• Design Review

  • Threat Modeling

  • Penetration Testing

These principles reduce risk that may be introduced in software development and produce more robust code without the overhead of formal verification methods. In ethical artificial intelligence, we also seek to reduce the risk of negative outcomes and discrimination. As such, we adapt these secure software development lifecycle principles to ethical AI. One point of disagreement in the security community that may be reflected here is whether to perform threat modeling ahead of design review. The idea of performing threat modeling first is to provide a thorough view of the threats so that the risks uncovered in design review are threat-centric. We follow the convention of performing design review ahead of threat modeling based on the rationale that defining the threats for a system that has not yet been designed makes the scope too broad to be useful. We note that both approaches are valid and can be tailored to fit the maturity and preferences of the organization.

Design Review

In information security, a design review looks at the system under development and assesses the architecture, design, operations, and their associated risksallowing for implementation of systems-level security controls such as authentication, encryption, logging, and validation. When developing AI systems, a similar sort of design review should be conducted, with a view toward AI risks. This means that during the design review process, we should explore questions like:

  • How can we check for distribution drift?
  • Are we logging model queries in a way that allows us to find reported bad behaviors?
  • What features do we input to the model, and do they introduce potential issues?
  • Are there other data sources we should be incorporating into this model?
  • What actions, if any, are taken automatically as a result of model predictions?

This step provides a system-level view of how data goes into and predictions come out of the system and is ideally conducted before the system is deployed. The idea, at the design review step, is to identify data flows and consider how the system could be refactored or rearchitected to avoid potential risks. Things like data pre-processing or calibrationshould be discussed at this step, and if they are not needed or not sufficient, there should be documentation as to why they are omitted. This goes beyond the actual model and training pipeline to include where data is derived from, what additional data is collected, where predictions and logs are stored, and other system-level issues.

An important part of the design review process is a discussion of how data related to the system is generated, processed, and stored. This is an important part of the system that is often viewed through a lens of privacy and policy, but not always with a view of how to responsibly manage data. While data management and mismanagement can cause one to run afoul of data privacy legislation, there are a variety of personal data misusesthat can cause harm. This means that the privacy of data per se is not the entirety of the discussion, but how the data moves through the system to become a classification needs to be uncovered. An investigation into this requires analysis of all data used in predictions, whether these are raw data, proxy features that stand in for data that is not directly available, or transformed features like those yielded from principle component analysis.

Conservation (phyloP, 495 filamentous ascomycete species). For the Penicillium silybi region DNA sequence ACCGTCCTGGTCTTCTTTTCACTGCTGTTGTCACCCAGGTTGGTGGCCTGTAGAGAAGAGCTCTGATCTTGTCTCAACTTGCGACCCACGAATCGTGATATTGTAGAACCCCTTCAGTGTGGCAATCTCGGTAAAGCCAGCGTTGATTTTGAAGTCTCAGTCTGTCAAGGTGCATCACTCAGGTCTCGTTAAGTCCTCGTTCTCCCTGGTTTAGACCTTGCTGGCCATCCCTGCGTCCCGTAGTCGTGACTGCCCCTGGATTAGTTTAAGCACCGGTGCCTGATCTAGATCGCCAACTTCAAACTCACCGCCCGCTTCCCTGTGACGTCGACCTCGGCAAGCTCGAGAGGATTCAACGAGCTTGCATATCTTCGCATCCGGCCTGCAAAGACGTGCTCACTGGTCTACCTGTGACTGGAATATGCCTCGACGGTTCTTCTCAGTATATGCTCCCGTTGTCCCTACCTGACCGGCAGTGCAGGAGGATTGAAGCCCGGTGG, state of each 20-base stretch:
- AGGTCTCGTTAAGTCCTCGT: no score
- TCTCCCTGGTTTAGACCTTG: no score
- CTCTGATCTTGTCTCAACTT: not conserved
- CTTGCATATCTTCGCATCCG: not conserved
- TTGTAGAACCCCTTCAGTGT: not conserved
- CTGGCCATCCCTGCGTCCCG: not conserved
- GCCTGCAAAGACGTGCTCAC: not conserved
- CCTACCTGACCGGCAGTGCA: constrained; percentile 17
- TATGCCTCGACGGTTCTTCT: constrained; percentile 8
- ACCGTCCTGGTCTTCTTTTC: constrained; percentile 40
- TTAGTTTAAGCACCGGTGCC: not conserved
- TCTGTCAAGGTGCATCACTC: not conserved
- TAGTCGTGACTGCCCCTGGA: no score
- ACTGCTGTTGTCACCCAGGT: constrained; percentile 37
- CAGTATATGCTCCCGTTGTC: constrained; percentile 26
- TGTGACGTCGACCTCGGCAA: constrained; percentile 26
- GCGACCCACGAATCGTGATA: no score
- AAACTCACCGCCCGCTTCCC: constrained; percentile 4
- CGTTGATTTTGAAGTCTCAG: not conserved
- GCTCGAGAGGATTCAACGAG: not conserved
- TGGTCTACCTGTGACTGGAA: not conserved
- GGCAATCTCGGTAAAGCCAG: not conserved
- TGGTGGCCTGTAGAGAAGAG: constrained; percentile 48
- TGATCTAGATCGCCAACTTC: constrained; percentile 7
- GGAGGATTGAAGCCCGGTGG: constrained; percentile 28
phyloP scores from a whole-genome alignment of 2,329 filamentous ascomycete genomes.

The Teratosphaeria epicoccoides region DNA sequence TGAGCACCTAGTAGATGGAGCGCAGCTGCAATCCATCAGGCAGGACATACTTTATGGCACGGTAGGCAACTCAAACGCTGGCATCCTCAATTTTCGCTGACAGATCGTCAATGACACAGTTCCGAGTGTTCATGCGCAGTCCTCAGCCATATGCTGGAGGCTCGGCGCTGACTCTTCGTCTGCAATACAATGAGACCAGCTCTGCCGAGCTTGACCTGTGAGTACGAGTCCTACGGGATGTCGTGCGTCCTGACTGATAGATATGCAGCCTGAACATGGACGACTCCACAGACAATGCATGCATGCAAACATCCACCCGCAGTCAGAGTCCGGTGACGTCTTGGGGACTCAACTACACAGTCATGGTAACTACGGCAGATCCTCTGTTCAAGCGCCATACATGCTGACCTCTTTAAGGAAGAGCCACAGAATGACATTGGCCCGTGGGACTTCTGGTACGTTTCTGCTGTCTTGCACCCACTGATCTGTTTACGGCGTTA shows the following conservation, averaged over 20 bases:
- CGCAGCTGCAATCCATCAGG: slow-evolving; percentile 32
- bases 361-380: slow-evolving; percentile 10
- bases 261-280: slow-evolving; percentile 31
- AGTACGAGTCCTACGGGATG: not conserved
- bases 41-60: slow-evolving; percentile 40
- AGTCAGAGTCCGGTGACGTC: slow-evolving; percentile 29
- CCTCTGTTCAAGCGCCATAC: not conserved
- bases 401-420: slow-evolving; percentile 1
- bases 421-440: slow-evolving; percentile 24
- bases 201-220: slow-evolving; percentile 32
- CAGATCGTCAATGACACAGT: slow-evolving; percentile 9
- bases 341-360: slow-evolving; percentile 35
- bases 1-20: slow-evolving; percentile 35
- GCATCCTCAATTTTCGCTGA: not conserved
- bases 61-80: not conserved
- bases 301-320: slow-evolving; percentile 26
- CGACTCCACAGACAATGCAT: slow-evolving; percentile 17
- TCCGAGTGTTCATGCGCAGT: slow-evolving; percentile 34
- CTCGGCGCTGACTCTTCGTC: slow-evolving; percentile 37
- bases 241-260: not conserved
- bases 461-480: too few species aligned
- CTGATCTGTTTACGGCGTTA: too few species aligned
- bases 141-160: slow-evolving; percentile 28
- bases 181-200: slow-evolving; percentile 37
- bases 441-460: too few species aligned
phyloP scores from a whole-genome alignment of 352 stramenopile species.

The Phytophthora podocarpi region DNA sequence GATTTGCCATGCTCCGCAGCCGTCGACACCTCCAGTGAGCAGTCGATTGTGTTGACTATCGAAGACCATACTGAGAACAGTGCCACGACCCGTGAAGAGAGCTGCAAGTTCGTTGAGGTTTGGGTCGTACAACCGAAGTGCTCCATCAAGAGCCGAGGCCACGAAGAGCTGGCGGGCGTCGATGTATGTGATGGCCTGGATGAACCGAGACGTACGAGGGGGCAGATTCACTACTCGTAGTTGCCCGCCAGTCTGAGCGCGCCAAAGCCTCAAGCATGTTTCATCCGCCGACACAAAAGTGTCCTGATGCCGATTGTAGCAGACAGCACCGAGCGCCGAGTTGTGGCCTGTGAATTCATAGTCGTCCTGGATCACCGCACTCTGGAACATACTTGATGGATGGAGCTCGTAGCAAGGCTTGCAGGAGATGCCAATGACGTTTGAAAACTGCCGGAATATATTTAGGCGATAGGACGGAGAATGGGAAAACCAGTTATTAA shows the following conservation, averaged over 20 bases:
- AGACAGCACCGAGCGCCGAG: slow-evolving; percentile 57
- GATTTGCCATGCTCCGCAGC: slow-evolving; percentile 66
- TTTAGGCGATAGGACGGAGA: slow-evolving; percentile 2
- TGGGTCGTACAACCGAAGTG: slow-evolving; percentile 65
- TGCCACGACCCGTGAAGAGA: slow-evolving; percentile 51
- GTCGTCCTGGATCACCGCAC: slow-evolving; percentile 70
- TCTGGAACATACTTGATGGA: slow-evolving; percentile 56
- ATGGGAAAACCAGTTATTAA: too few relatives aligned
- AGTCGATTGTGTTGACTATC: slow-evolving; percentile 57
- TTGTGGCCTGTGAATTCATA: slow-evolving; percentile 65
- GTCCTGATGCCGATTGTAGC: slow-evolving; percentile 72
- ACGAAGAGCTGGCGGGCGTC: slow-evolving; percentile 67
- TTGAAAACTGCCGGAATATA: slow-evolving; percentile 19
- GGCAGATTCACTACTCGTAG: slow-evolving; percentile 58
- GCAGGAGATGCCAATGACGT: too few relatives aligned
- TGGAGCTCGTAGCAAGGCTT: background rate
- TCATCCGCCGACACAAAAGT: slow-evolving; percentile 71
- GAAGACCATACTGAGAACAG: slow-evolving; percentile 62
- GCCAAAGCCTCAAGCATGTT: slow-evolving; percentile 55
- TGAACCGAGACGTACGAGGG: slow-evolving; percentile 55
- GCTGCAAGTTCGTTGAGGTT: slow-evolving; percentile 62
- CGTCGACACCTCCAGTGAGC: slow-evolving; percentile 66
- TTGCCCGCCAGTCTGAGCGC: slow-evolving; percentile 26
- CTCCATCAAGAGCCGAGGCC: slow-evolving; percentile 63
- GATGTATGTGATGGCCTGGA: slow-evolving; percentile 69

Threat Modeling

Threat modeling is the phase of the development process that aims to predict the threats that a system may face. Akin to how one might imagine ways to secure a home by evaluating the locks, windows, and entrances to their home, threat modeling seeks to evaluate how attackers may gain entry to a system. Since AI systems are software, the security threat modeling conducted should incorporate those systems. By analogy, we want to think not only of threats to our system, but how our system could pose a risk to users. This comes in two forms: malicious users of our system harming other users, and harms that our system could hypothetically cause.

When it comes to harming other users, we look to AI security and data privacy for potential harms. Essentially, we must assess if users are fully independent and if not, the ways in which one user could potentially harm another. As an example, malicious users could extract training data from trained models or infer individuals membership in the training datawhich could then be used to harm those individuals privacy. Another example is malicious users conducting data poisoning attacks, particularly for online machine learning systemsthat might lead to bad outcomes for other users. This is one way that AI security directly influences AI ethics.

On the other hand, enumerating ways in which a system using AI could harm users is also critical. Some harms may be expected: a self-driving car that does not recognize a pedestrian, a discriminatory bail-setting algorithm, an image cropping algorithm suffering from the “male gaze”. However, other harms could rear their head. For example, the EMBER malware (malicious software) datasetincludes a large number of features for Windows Portable Executable files, including the language of the system the malware was compiled on. One could conclude, based on the command and control infrastructure and the compilation language of the malware, that the presence of Chinese language is indicative of maliciousness and correspondingly restrict access to Chinese language websites. One harm this could introduce, however, is inadvertent discrimination against Chinese-speaking users who may wish to visit legitimate webpages or run legitimate software. Ultimately, we may conclude that the benefit of deploying the system outweighs the risk – but identifying this possible harm is still an important part of the threat modeling process that we will revisit in our section on Incident Response.